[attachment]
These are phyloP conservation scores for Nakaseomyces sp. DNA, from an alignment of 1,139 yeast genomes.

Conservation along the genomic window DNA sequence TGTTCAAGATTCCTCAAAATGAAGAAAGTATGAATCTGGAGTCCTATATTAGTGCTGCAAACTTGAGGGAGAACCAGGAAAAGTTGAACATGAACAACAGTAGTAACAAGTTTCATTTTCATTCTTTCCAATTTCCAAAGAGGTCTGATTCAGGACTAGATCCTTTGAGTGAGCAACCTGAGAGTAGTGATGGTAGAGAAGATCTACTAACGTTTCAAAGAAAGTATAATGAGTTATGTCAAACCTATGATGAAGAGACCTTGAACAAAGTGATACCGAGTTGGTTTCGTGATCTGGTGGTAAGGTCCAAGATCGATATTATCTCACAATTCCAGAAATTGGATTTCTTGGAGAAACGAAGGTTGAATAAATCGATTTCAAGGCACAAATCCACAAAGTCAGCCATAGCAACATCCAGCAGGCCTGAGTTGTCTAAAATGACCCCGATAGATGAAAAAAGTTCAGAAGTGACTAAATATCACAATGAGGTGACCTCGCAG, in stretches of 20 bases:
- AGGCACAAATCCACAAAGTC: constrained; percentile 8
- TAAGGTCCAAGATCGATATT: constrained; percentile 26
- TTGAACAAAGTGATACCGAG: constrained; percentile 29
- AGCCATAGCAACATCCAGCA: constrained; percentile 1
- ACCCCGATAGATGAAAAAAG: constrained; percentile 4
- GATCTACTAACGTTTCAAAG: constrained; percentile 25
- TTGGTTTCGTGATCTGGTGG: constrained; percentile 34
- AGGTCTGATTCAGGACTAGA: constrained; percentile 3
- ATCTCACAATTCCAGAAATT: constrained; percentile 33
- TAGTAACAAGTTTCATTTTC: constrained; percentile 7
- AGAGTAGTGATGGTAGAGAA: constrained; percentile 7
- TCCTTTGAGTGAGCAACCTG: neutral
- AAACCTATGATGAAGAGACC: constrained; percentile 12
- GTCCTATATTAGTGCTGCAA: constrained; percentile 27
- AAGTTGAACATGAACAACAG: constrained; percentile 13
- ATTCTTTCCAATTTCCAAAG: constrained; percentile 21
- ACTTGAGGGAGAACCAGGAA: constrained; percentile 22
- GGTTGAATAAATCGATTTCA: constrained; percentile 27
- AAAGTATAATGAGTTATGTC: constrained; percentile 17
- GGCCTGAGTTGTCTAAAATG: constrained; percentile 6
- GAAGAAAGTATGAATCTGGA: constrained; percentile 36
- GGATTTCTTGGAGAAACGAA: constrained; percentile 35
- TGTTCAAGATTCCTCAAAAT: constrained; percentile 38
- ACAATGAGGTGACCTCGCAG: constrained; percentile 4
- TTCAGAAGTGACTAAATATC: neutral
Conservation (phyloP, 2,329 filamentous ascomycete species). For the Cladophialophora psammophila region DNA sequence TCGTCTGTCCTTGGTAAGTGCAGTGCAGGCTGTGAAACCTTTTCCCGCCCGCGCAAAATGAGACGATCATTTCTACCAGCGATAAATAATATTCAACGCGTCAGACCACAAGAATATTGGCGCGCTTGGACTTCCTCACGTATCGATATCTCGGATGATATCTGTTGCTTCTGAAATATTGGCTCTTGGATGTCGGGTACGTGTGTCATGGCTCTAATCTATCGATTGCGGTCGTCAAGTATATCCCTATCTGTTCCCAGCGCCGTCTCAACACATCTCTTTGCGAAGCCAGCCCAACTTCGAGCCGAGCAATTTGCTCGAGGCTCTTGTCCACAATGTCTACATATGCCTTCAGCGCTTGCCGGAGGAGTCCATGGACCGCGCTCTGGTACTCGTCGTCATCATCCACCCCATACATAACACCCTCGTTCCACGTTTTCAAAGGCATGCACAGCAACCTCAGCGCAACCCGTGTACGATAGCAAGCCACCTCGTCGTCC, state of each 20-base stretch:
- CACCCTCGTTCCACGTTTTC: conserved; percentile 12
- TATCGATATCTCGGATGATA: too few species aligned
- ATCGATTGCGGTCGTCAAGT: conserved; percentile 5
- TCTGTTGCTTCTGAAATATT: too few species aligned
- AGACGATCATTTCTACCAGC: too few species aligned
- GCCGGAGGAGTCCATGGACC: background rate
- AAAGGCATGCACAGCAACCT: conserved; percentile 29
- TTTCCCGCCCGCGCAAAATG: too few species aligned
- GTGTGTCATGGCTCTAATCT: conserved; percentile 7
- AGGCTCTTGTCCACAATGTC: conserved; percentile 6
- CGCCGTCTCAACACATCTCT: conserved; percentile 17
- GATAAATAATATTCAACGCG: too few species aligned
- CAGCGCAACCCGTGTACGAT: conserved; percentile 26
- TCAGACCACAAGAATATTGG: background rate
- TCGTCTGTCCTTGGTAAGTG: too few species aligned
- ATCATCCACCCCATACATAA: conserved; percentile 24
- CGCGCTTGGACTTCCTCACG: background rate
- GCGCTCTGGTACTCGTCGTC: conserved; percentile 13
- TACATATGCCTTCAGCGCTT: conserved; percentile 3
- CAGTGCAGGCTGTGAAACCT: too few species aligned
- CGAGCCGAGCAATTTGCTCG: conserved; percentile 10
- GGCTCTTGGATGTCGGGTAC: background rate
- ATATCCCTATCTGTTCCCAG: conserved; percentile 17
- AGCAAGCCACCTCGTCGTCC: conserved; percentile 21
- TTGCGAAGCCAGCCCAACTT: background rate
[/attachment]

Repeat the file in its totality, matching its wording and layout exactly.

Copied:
These are phyloP conservation scores for Nakaseomyces sp. DNA, from an alignment of 1,139 yeast genomes.

Conservation along the genomic window DNA sequence TGTTCAAGATTCCTCAAAATGAAGAAAGTATGAATCTGGAGTCCTATATTAGTGCTGCAAACTTGAGGGAGAACCAGGAAAAGTTGAACATGAACAACAGTAGTAACAAGTTTCATTTTCATTCTTTCCAATTTCCAAAGAGGTCTGATTCAGGACTAGATCCTTTGAGTGAGCAACCTGAGAGTAGTGATGGTAGAGAAGATCTACTAACGTTTCAAAGAAAGTATAATGAGTTATGTCAAACCTATGATGAAGAGACCTTGAACAAAGTGATACCGAGTTGGTTTCGTGATCTGGTGGTAAGGTCCAAGATCGATATTATCTCACAATTCCAGAAATTGGATTTCTTGGAGAAACGAAGGTTGAATAAATCGATTTCAAGGCACAAATCCACAAAGTCAGCCATAGCAACATCCAGCAGGCCTGAGTTGTCTAAAATGACCCCGATAGATGAAAAAAGTTCAGAAGTGACTAAATATCACAATGAGGTGACCTCGCAG, in stretches of 20 bases:
- AGGCACAAATCCACAAAGTC: constrained; percentile 8
- TAAGGTCCAAGATCGATATT: constrained; percentile 26
- TTGAACAAAGTGATACCGAG: constrained; percentile 29
- AGCCATAGCAACATCCAGCA: constrained; percentile 1
- ACCCCGATAGATGAAAAAAG: constrained; percentile 4
- GATCTACTAACGTTTCAAAG: constrained; percentile 25
- TTGGTTTCGTGATCTGGTGG: constrained; percentile 34
- AGGTCTGATTCAGGACTAGA: constrained; percentile 3
- ATCTCACAATTCCAGAAATT: constrained; percentile 33
- TAGTAACAAGTTTCATTTTC: constrained; percentile 7
- AGAGTAGTGATGGTAGAGAA: constrained; percentile 7
- TCCTTTGAGTGAGCAACCTG: neutral
- AAACCTATGATGAAGAGACC: constrained; percentile 12
- GTCCTATATTAGTGCTGCAA: constrained; percentile 27
- AAGTTGAACATGAACAACAG: constrained; percentile 13
- ATTCTTTCCAATTTCCAAAG: constrained; percentile 21
- ACTTGAGGGAGAACCAGGAA: constrained; percentile 22
- GGTTGAATAAATCGATTTCA: constrained; percentile 27
- AAAGTATAATGAGTTATGTC: constrained; percentile 17
- GGCCTGAGTTGTCTAAAATG: constrained; percentile 6
- GAAGAAAGTATGAATCTGGA: constrained; percentile 36
- GGATTTCTTGGAGAAACGAA: constrained; percentile 35
- TGTTCAAGATTCCTCAAAAT: constrained; percentile 38
- ACAATGAGGTGACCTCGCAG: constrained; percentile 4
- TTCAGAAGTGACTAAATATC: neutral
Conservation (phyloP, 2,329 filamentous ascomycete species). For the Cladophialophora psammophila region DNA sequence TCGTCTGTCCTTGGTAAGTGCAGTGCAGGCTGTGAAACCTTTTCCCGCCCGCGCAAAATGAGACGATCATTTCTACCAGCGATAAATAATATTCAACGCGTCAGACCACAAGAATATTGGCGCGCTTGGACTTCCTCACGTATCGATATCTCGGATGATATCTGTTGCTTCTGAAATATTGGCTCTTGGATGTCGGGTACGTGTGTCATGGCTCTAATCTATCGATTGCGGTCGTCAAGTATATCCCTATCTGTTCCCAGCGCCGTCTCAACACATCTCTTTGCGAAGCCAGCCCAACTTCGAGCCGAGCAATTTGCTCGAGGCTCTTGTCCACAATGTCTACATATGCCTTCAGCGCTTGCCGGAGGAGTCCATGGACCGCGCTCTGGTACTCGTCGTCATCATCCACCCCATACATAACACCCTCGTTCCACGTTTTCAAAGGCATGCACAGCAACCTCAGCGCAACCCGTGTACGATAGCAAGCCACCTCGTCGTCC, state of each 20-base stretch:
- CACCCTCGTTCCACGTTTTC: conserved; percentile 12
- TATCGATATCTCGGATGATA: too few species aligned
- ATCGATTGCGGTCGTCAAGT: conserved; percentile 5
- TCTGTTGCTTCTGAAATATT: too few species aligned
- AGACGATCATTTCTACCAGC: too few species aligned
- GCCGGAGGAGTCCATGGACC: background rate
- AAAGGCATGCACAGCAACCT: conserved; percentile 29
- TTTCCCGCCCGCGCAAAATG: too few species aligned
- GTGTGTCATGGCTCTAATCT: conserved; percentile 7
- AGGCTCTTGTCCACAATGTC: conserved; percentile 6
- CGCCGTCTCAACACATCTCT: conserved; percentile 17
- GATAAATAATATTCAACGCG: too few species aligned
- CAGCGCAACCCGTGTACGAT: conserved; percentile 26
- TCAGACCACAAGAATATTGG: background rate
- TCGTCTGTCCTTGGTAAGTG: too few species aligned
- ATCATCCACCCCATACATAA: conserved; percentile 24
- CGCGCTTGGACTTCCTCACG: background rate
- GCGCTCTGGTACTCGTCGTC: conserved; percentile 13
- TACATATGCCTTCAGCGCTT: conserved; percentile 3
- CAGTGCAGGCTGTGAAACCT: too few species aligned
- CGAGCCGAGCAATTTGCTCG: conserved; percentile 10
- GGCTCTTGGATGTCGGGTAC: background rate
- ATATCCCTATCTGTTCCCAG: conserved; percentile 17
- AGCAAGCCACCTCGTCGTCC: conserved; percentile 21
- TTGCGAAGCCAGCCCAACTT: background rate